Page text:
How To Buy A Guitar Without Getting Ripped Off In Seven Easy Steps

Buying a new guitar can be a great feeling. Maybe you’ve bought a few guitars in the past and you’re looking at adding another to your collection, or maybe you’re about to buy your first guitar and you’re not sure where to start. This guest post attempts to give would-be buyers some important tips on how to buy a guitar without getting sold a lemon.

Joe Bonamassa Guitar Collection

Joe Bonamassa Guitar Collection

What qualifies me to give anyone advice on buying music gear? I’ve owned, sold and traded a myriad of guitars over the past five years. Some were quite expensive vintage collectables and some were your run of the mill, off the shelf cheapies that I picked up on spur-of-the-moment purchases. At one point I was stashing so much gear, that when I took someone into my music room, I would always get asked if I was running a music store from home. Nope, I just had a severe case of GAS… So, let’s get started… Continue reading

Smoothly Does It – Legato Technique for Guitar

This guest post was written by Chris Lake, from a professional guitarist and guitar teacher of over 25 years.

Legato is a term that you will hear a lot once you start getting into lead guitar playing, but what exactly does it mean?

Translated literally as ‘tied together’ the term legato tells you that you should let the notes you are playing flow smoothly from one to the next, without any pause between them. With legato you get a very smooth flowing sound to the music, as opposed to ‘staccato’ in which each note played is sharply detached and separate from the following notes.

Legato Technique

Legato Technique

To achieve a legato sound different techniques are employed for different instruments. Take a wind instrument such as a flute. To produce legato here the player would play all the notes under one breath. With a bowed stringed instrument, the player would play the notes under a continuous bow.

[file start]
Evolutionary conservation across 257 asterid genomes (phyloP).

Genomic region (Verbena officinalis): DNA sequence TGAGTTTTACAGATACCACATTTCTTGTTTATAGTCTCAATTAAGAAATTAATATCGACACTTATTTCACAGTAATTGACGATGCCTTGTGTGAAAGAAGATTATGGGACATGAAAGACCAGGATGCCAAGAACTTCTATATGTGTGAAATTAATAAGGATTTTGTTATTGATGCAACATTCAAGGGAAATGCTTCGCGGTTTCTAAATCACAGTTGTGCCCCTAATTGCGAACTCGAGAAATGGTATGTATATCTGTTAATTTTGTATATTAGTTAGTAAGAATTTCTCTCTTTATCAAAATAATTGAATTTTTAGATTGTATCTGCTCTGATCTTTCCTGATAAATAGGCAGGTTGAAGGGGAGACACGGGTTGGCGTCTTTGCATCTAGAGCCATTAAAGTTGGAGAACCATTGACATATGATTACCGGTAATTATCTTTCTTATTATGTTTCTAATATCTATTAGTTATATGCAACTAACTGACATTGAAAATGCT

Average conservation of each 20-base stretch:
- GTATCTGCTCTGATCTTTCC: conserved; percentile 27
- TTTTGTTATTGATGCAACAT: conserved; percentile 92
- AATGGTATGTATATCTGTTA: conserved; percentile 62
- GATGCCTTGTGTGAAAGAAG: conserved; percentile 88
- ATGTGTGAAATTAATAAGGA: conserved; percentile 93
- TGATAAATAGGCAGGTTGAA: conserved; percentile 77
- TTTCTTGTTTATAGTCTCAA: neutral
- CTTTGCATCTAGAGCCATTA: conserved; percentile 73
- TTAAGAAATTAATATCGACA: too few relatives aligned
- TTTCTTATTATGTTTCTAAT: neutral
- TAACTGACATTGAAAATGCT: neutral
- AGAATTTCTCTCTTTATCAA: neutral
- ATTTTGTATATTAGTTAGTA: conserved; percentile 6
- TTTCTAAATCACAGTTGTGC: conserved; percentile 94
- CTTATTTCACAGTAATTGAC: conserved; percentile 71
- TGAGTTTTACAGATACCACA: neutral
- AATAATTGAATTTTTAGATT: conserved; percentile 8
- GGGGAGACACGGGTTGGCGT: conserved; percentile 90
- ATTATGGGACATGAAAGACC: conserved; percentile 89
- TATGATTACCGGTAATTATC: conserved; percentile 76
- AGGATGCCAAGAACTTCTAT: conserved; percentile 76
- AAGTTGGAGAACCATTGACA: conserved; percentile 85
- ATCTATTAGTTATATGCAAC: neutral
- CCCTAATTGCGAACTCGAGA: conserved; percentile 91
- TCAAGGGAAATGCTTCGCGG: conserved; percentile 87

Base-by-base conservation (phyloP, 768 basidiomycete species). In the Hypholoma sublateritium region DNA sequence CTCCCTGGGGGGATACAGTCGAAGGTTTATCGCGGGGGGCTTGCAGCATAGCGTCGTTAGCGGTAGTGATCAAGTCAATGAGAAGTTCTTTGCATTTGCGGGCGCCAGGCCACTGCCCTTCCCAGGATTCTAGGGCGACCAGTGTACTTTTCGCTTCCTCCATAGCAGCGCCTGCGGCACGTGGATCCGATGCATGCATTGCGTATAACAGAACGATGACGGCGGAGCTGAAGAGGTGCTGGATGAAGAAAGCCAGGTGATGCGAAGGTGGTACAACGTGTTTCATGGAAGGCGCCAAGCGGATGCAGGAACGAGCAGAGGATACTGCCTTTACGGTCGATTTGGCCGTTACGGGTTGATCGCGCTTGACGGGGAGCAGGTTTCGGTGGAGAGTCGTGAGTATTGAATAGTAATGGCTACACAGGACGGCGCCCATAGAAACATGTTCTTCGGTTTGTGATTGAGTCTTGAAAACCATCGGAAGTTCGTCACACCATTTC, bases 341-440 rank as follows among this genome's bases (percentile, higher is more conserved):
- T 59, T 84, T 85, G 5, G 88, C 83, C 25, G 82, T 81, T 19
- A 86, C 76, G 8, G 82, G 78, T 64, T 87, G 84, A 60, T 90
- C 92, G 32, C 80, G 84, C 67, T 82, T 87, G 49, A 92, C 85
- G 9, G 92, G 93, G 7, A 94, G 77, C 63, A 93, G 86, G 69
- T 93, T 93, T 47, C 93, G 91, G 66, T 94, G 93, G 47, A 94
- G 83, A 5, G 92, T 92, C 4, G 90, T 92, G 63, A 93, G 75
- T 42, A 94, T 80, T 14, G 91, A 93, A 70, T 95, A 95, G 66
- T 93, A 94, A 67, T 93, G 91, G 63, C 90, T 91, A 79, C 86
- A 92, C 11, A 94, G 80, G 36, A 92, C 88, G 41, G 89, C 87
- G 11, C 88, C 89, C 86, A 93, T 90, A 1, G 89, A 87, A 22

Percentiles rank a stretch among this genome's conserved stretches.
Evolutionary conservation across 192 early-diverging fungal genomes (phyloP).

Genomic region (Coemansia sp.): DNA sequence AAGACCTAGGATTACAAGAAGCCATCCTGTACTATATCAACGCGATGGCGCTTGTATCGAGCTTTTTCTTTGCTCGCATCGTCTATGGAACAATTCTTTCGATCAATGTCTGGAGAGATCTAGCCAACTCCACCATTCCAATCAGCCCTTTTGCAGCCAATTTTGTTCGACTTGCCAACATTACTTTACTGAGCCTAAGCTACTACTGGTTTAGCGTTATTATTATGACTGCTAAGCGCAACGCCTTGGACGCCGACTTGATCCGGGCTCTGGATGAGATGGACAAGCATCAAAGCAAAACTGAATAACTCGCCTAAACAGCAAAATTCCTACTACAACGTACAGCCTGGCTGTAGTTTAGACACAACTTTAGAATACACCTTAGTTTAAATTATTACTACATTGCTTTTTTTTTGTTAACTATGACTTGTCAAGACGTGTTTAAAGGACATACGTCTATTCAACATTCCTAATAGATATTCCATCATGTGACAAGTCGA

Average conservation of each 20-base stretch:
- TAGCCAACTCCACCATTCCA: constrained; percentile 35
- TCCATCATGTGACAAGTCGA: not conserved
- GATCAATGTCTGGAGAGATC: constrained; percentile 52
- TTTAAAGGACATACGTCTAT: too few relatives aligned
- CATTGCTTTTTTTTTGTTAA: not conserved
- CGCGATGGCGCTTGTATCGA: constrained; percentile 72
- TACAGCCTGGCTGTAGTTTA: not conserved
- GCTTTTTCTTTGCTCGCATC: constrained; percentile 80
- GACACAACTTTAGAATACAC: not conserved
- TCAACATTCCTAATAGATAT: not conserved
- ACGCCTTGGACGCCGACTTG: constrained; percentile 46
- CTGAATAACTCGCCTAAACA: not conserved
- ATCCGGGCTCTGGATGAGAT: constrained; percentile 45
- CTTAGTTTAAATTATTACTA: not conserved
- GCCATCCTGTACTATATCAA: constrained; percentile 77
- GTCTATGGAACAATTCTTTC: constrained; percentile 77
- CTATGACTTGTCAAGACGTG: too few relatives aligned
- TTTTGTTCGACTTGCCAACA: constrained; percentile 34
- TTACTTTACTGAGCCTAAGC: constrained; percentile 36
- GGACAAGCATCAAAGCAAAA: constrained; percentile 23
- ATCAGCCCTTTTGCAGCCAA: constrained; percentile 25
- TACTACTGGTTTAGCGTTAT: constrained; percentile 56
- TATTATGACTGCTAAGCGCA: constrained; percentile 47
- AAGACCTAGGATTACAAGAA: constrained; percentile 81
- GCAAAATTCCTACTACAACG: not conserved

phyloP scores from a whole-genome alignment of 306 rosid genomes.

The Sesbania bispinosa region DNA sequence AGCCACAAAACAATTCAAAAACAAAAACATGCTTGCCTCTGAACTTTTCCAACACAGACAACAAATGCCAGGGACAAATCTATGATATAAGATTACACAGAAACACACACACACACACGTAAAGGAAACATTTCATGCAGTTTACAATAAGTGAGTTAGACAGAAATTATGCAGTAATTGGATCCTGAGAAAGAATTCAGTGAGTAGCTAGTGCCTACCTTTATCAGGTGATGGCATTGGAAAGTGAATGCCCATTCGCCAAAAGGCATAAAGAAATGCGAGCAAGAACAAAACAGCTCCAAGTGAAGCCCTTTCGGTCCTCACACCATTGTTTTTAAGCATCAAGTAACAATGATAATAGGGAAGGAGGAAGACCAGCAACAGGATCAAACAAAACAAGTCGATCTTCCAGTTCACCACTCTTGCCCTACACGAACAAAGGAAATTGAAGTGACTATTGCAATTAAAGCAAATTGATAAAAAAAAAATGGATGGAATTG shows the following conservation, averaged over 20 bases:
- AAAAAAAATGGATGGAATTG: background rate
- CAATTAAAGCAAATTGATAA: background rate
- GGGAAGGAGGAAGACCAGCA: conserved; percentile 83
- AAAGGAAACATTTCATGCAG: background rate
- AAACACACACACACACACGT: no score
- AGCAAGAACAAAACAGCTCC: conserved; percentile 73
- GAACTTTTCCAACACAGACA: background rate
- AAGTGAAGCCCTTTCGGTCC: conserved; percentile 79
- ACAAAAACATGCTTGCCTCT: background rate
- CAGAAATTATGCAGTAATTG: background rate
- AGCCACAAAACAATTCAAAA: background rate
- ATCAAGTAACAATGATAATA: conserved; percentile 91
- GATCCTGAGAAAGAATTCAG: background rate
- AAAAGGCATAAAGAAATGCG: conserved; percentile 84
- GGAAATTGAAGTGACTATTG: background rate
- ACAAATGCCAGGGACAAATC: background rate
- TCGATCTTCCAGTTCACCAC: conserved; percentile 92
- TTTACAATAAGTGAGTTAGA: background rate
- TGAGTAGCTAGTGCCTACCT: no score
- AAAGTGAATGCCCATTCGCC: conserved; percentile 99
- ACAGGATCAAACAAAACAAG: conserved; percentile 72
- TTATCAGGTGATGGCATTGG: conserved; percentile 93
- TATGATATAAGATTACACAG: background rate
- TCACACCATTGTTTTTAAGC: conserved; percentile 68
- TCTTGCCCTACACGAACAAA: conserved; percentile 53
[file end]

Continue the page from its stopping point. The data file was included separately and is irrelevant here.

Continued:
To play legato on the guitar you need to minimize the use of the pick. This means using ‘hammer-ons’ and ‘pull-offs’, and when talking about guitar technique this is precisely what is meant by legato.

So, when employing a legato technique for guitar these are the two main techniques you will need to master. By combining the two you can play fast, smoothly flowing runs with ease.

So, to begin with let’s take a look at hammer-ons.

Hammer-ons are used to go from one note to a higher note on the same string without picking the new note. You can use a pick to play the very first note, but the subsequent notes will be played by ‘hammering-on’ to the string with your fretting fingers.

So for example, suppose you are playing the note E on the fifth fret of the B string with your first finger, and the next note you want to play is an F# two frets above. You need to use the tip of your ring finger to strike the string at the 7th fret to make the note sound.

You need to come down on the string perpendicular to the fretboard, and with enough force to produce the same volume, more or less, that you would with a pick. That’s about all you need to know about hammer-ons. Continue reading

Tips for Travelling with Your Guitar

Guest Post By Johnny Peters, Follow Johnny on Google Plus here… and on Twitter here…

There are some really important precautions to take when traveling with a guitar if you want to make sure that your beloved instrument arrives in one piece.

Image has some rights reserved by cathyse97

Image has some rights reserved by cathyse97

Things like choosing the right case, paying attention to the weather, and making sure you’re following all the correct regulations when taking your guitar on an airplane, are all things we’ll discuss more in-depth. Also, we’ll talk about a couple of really useful tips to help prevent your guitar from being stolen while you’re travelling.

First things first, a protective case…

Those soft gig bags might be okay for taking your guitar back and forth from your buddy’s place, but if you plan on doing any serious traveling with your instrument then you’re going to need a hard-shell case, plain and simple. Hard-shell cases are a little bit more expensive, but the soft bags barely provide any protection at all and they’re just not good enough.

Thinking About the Weather

You might not realize how important the weather is when it comes to traveling with your guitar. Sudden changes in humidity can cause the guitar to warp or bend ever so slightly, but still enough to totally mess up the sound and the alignment of the fret board. If you’re going to a dryer climate, you can purchase little sponges that soak in water and help to keep the humidity correct inside your guitar case. Continue reading